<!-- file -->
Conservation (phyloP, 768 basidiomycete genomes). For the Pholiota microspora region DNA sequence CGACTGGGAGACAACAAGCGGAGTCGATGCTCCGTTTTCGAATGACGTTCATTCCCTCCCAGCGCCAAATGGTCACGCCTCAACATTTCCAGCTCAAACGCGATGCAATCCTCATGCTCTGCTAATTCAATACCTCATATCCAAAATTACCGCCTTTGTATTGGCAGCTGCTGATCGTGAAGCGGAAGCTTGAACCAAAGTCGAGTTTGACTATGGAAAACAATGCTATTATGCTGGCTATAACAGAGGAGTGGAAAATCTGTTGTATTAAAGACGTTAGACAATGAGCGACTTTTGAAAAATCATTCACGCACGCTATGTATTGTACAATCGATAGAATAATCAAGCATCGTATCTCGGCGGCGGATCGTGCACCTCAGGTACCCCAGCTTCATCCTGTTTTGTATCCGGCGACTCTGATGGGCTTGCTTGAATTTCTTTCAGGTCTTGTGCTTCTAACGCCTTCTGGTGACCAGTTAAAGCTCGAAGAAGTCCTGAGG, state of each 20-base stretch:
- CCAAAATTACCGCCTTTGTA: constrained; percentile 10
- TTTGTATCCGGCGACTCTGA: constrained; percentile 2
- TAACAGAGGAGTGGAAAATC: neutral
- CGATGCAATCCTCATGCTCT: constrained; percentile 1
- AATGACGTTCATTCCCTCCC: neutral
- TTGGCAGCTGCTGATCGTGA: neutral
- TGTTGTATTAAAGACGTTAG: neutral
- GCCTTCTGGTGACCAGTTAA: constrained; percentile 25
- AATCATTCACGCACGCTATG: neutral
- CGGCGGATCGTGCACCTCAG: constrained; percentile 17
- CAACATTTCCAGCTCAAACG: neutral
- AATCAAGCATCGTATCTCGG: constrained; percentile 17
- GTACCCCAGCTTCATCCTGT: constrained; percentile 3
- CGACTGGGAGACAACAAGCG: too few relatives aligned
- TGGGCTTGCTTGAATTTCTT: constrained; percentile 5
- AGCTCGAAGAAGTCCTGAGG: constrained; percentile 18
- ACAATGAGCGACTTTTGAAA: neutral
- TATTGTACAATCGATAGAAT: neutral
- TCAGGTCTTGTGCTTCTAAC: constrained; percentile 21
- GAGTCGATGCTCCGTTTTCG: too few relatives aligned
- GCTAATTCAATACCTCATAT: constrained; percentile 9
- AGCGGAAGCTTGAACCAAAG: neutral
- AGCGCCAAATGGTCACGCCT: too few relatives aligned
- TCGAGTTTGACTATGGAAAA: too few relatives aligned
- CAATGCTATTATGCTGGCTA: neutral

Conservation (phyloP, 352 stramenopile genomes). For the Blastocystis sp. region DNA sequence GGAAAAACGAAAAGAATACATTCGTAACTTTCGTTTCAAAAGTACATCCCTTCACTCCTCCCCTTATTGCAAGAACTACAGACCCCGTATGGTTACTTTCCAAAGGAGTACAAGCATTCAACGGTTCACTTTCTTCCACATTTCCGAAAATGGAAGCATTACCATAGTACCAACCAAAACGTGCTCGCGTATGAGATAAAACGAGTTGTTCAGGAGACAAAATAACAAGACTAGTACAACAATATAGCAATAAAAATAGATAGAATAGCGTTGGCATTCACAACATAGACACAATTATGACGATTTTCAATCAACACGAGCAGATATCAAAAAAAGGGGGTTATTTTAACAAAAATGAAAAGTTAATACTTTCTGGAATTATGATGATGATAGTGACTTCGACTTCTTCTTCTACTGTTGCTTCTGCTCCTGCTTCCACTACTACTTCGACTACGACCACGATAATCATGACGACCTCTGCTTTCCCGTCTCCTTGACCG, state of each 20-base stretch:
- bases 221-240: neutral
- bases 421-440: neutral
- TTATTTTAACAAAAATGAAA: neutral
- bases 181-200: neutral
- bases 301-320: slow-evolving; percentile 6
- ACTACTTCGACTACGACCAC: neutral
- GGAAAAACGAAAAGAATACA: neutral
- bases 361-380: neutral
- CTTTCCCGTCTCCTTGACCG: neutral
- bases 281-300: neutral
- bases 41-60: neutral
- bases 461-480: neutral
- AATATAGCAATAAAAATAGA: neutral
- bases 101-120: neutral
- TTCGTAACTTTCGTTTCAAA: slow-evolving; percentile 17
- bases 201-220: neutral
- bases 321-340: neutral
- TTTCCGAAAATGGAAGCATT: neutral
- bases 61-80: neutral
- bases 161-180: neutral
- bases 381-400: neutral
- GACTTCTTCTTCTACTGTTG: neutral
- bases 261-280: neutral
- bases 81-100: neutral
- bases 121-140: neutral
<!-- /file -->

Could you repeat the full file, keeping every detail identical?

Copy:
Conservation (phyloP, 768 basidiomycete genomes). For the Pholiota microspora region DNA sequence CGACTGGGAGACAACAAGCGGAGTCGATGCTCCGTTTTCGAATGACGTTCATTCCCTCCCAGCGCCAAATGGTCACGCCTCAACATTTCCAGCTCAAACGCGATGCAATCCTCATGCTCTGCTAATTCAATACCTCATATCCAAAATTACCGCCTTTGTATTGGCAGCTGCTGATCGTGAAGCGGAAGCTTGAACCAAAGTCGAGTTTGACTATGGAAAACAATGCTATTATGCTGGCTATAACAGAGGAGTGGAAAATCTGTTGTATTAAAGACGTTAGACAATGAGCGACTTTTGAAAAATCATTCACGCACGCTATGTATTGTACAATCGATAGAATAATCAAGCATCGTATCTCGGCGGCGGATCGTGCACCTCAGGTACCCCAGCTTCATCCTGTTTTGTATCCGGCGACTCTGATGGGCTTGCTTGAATTTCTTTCAGGTCTTGTGCTTCTAACGCCTTCTGGTGACCAGTTAAAGCTCGAAGAAGTCCTGAGG, state of each 20-base stretch:
- CCAAAATTACCGCCTTTGTA: constrained; percentile 10
- TTTGTATCCGGCGACTCTGA: constrained; percentile 2
- TAACAGAGGAGTGGAAAATC: neutral
- CGATGCAATCCTCATGCTCT: constrained; percentile 1
- AATGACGTTCATTCCCTCCC: neutral
- TTGGCAGCTGCTGATCGTGA: neutral
- TGTTGTATTAAAGACGTTAG: neutral
- GCCTTCTGGTGACCAGTTAA: constrained; percentile 25
- AATCATTCACGCACGCTATG: neutral
- CGGCGGATCGTGCACCTCAG: constrained; percentile 17
- CAACATTTCCAGCTCAAACG: neutral
- AATCAAGCATCGTATCTCGG: constrained; percentile 17
- GTACCCCAGCTTCATCCTGT: constrained; percentile 3
- CGACTGGGAGACAACAAGCG: too few relatives aligned
- TGGGCTTGCTTGAATTTCTT: constrained; percentile 5
- AGCTCGAAGAAGTCCTGAGG: constrained; percentile 18
- ACAATGAGCGACTTTTGAAA: neutral
- TATTGTACAATCGATAGAAT: neutral
- TCAGGTCTTGTGCTTCTAAC: constrained; percentile 21
- GAGTCGATGCTCCGTTTTCG: too few relatives aligned
- GCTAATTCAATACCTCATAT: constrained; percentile 9
- AGCGGAAGCTTGAACCAAAG: neutral
- AGCGCCAAATGGTCACGCCT: too few relatives aligned
- TCGAGTTTGACTATGGAAAA: too few relatives aligned
- CAATGCTATTATGCTGGCTA: neutral

Conservation (phyloP, 352 stramenopile genomes). For the Blastocystis sp. region DNA sequence GGAAAAACGAAAAGAATACATTCGTAACTTTCGTTTCAAAAGTACATCCCTTCACTCCTCCCCTTATTGCAAGAACTACAGACCCCGTATGGTTACTTTCCAAAGGAGTACAAGCATTCAACGGTTCACTTTCTTCCACATTTCCGAAAATGGAAGCATTACCATAGTACCAACCAAAACGTGCTCGCGTATGAGATAAAACGAGTTGTTCAGGAGACAAAATAACAAGACTAGTACAACAATATAGCAATAAAAATAGATAGAATAGCGTTGGCATTCACAACATAGACACAATTATGACGATTTTCAATCAACACGAGCAGATATCAAAAAAAGGGGGTTATTTTAACAAAAATGAAAAGTTAATACTTTCTGGAATTATGATGATGATAGTGACTTCGACTTCTTCTTCTACTGTTGCTTCTGCTCCTGCTTCCACTACTACTTCGACTACGACCACGATAATCATGACGACCTCTGCTTTCCCGTCTCCTTGACCG, state of each 20-base stretch:
- bases 221-240: neutral
- bases 421-440: neutral
- TTATTTTAACAAAAATGAAA: neutral
- bases 181-200: neutral
- bases 301-320: slow-evolving; percentile 6
- ACTACTTCGACTACGACCAC: neutral
- GGAAAAACGAAAAGAATACA: neutral
- bases 361-380: neutral
- CTTTCCCGTCTCCTTGACCG: neutral
- bases 281-300: neutral
- bases 41-60: neutral
- bases 461-480: neutral
- AATATAGCAATAAAAATAGA: neutral
- bases 101-120: neutral
- TTCGTAACTTTCGTTTCAAA: slow-evolving; percentile 17
- bases 201-220: neutral
- bases 321-340: neutral
- TTTCCGAAAATGGAAGCATT: neutral
- bases 61-80: neutral
- bases 161-180: neutral
- bases 381-400: neutral
- GACTTCTTCTTCTACTGTTG: neutral
- bases 261-280: neutral
- bases 81-100: neutral
- bases 121-140: neutral